10. Add warm water to the pan, about a 1/4 inch up the side of the pan. Cover the pan until the water is nearly steamed off. Uncover and allow the potstickers to continue cooking and browning on the bottom. When all the water is gone and the bottoms are crispy remove from the pan.
  11. Serve with dipping sauce and Enjoy! Here is a really good dipping sauce from The Woks of Life.    August 2, 2019



Chicken and Vegetable Japchae

The usual quandary of what to cook tonight was worse than normal…I felt really stuck today! I think this was because we came back a week ago from our trip to Japan, which was amazing, but we ate so many gourmet and LARGE Japanese meals, and then on top of that this past weekend we went to Sonoma and ate an incredible 11 course meal at Single Thread, I just feel stuffed and want something light but also teen son friendly. Uninspired, I took my daily trip to the grocery store and bought some boneless, skinless chicken breasts, since I have mostly been eating fish (a lot) and beef.  I really had only a vague idea of what I was going to do with them, maybe some generic asian marinade, leftover brussel sprouts and rice? Not exciting by any means. Then a delicious Korean recipe popped into my inbox from The Woks of Life.  I made a few changes, such as doubling the recipe, exchanging chicken for the beef, using the vegetables in my refrigerator, and using shirataki noodles instead of the traditional dangmyeon (sweet potato starch noodles).  We all really liked it and I hope you do too. Enjoy!

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Chicken and Vegetable Japchae

  • Servings: 4
  • Difficulty: pretty easy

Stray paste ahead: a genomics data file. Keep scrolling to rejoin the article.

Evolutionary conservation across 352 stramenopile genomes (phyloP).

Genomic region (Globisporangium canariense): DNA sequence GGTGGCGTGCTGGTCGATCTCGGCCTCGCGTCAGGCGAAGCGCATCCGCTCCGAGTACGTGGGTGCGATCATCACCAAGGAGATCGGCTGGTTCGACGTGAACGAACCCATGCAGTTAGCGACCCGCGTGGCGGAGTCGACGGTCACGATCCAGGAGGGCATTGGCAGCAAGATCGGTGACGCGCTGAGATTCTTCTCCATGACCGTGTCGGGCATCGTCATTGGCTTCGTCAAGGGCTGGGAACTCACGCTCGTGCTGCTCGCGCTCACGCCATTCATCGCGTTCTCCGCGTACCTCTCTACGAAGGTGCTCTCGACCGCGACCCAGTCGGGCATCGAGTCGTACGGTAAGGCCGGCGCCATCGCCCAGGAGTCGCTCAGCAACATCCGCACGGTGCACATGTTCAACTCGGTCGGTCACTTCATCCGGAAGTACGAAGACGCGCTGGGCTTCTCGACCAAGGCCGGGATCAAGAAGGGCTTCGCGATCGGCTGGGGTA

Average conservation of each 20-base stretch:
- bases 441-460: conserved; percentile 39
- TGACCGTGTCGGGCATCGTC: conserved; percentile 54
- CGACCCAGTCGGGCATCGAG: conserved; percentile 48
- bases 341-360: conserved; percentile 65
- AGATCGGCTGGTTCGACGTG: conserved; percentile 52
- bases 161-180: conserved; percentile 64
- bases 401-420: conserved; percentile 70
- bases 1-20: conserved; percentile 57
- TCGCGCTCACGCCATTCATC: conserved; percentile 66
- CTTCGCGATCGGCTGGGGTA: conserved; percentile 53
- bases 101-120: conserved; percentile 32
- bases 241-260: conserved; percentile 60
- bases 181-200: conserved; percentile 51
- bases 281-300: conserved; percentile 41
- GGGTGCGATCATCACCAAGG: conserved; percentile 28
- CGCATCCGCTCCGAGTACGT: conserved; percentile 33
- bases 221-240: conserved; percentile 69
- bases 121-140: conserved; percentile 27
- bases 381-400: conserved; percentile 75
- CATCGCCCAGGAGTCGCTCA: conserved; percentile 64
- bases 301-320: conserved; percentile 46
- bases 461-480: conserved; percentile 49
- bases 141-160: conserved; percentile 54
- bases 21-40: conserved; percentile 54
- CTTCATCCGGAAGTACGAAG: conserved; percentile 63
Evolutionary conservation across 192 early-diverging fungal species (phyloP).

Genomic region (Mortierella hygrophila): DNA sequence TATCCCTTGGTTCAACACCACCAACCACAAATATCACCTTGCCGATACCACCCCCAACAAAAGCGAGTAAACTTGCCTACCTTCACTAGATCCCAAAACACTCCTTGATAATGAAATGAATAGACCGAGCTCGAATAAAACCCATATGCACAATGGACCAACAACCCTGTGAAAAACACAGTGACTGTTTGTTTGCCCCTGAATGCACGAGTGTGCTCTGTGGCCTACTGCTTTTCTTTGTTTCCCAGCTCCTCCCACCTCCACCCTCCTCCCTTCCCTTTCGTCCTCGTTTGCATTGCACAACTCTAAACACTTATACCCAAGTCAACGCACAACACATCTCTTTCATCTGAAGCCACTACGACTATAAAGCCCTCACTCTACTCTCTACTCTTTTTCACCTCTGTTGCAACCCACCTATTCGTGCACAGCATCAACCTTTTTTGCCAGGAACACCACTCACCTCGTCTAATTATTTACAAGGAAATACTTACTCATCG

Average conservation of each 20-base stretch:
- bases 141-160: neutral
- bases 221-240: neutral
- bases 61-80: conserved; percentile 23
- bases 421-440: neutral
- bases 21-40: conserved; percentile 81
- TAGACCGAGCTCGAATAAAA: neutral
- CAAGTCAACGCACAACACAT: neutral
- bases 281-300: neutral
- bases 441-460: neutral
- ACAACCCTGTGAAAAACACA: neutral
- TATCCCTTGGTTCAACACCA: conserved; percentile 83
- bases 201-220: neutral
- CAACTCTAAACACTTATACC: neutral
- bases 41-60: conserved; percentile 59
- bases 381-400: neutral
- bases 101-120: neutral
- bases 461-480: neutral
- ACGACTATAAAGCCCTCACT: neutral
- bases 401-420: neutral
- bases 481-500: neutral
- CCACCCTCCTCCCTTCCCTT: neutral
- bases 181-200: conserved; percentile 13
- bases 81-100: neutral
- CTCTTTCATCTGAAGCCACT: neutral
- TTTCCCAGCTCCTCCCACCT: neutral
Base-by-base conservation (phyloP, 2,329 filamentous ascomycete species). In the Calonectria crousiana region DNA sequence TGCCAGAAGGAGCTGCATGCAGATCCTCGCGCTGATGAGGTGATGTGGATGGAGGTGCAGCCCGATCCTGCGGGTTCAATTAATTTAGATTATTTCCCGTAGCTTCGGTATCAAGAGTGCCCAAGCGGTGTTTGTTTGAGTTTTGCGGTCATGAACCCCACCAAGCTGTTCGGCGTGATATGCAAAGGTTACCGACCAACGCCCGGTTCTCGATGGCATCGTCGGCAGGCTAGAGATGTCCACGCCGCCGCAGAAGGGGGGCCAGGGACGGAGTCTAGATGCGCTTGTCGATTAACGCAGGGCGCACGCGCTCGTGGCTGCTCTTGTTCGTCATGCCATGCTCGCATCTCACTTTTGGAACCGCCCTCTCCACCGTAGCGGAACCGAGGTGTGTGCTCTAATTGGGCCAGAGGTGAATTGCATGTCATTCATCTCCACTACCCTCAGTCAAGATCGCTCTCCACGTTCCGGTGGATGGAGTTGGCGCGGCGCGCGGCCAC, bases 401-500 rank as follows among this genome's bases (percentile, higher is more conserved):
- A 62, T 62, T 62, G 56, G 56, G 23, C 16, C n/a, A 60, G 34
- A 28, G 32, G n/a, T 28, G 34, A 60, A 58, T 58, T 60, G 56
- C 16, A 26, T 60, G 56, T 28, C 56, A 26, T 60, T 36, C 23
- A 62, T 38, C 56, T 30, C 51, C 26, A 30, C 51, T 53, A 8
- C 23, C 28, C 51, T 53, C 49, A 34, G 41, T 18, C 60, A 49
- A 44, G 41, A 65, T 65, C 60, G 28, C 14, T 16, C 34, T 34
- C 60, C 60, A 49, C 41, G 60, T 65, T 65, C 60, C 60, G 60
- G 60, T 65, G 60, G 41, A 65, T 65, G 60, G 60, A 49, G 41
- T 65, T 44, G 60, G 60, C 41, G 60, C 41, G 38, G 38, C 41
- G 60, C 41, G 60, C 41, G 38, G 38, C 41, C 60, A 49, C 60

• Print

Fairly quick and healthy Korean vegetable, chicken and noodle dish.

Credit: Japchae: Korean Glass Noodle Stir Fry from The Woks of Life


  • 2 – 7 ounce packages of shirataki konjac pasta (I used Miracle Noodle brand that I bought at Whole Foods)
  • About 3/4 pound of boneless skinless chicken breast, sliced very thin
  • 5 garlic cloves, minced
  • 6 teaspoons of coconut palm (or whatever kind you prefer) sugar, divided
  • ~1 1/4 teaspoons ground black pepper, divided
  • 7 Tablespoons low sodium soy sauce, divided
  • 2 Tablespoons plus 1 teaspoon sesame oil, divided
  • oil of choice for cooking (a neutral oil is best, like safflower oil)
  • 1 onion, sliced thinly
  • 3 medium carrots, julienned
  • 3 stalks of celery, julienned
  • 4 shiitake mushrooms, sliced and cut into thin strips
  • 1 small red bell pepper, cut into thin strips
  • handful of lacinato kale, de-stemmed and sliced into thin strips
  • 5 scallions, cut into 2-inch long pieces and thinly sliced
  • 2 Tablespoons toasted sesame seeds


  1. Rinse the noodles in water and cook according to the package directions. Drain. Mix together 1 Tablespoon sesame oil, 1 Tablespoon soy sauce and 1 teaspoon sugar. Pour onto the noodles and mix well. Set noodles aside.
  2. Mix 2 cloves garlic, 1 teaspoon sugar, 1/2 teaspoon ground black pepper, 2 Tablespoons soy sauce, and 1 teaspoon sesame oil in a medium bowl. Add the sliced chicken, stir well and set aside.
  3. Heat a wok or large skillet over medium-high heat. Add a bit of oil to pan and spread. When oil is hot add the carrot, celery and onion to the skillet and cook until tender but still a bit crunchy. Remove from pan and place in a large bowl.
  4. Add a little more oil and cook the mushrooms until browned. Remove from pan and place in bowl with carrot mixture.
  5. Add a little more oil and cook the bell peppers until tender but crunchy, add the remaining garlic, kale and scallions. Cook until kale is wilted, then remove from pan and add to the carrot mixture in the bowl.
  6. Turn the heat up to high, and add a little more oil if needed. Cook half the thinly sliced chicken until slightly browned, then add to the bowl of vegetables.  Cook the other half of the chicken and add to the bowl.
  7. Add the noodles and sesame seeds to the bowl.
  8.  In a small bowl whisk together 4 teaspoons sugar, 3/4 teaspoon ground black pepper, 4 Tablespoons soy sauce and 1 Tablespoon sesame oil. Pour into the vegetable, noodle and chicken mixture and stir well.
  9. Serve in bowls. Enjoy!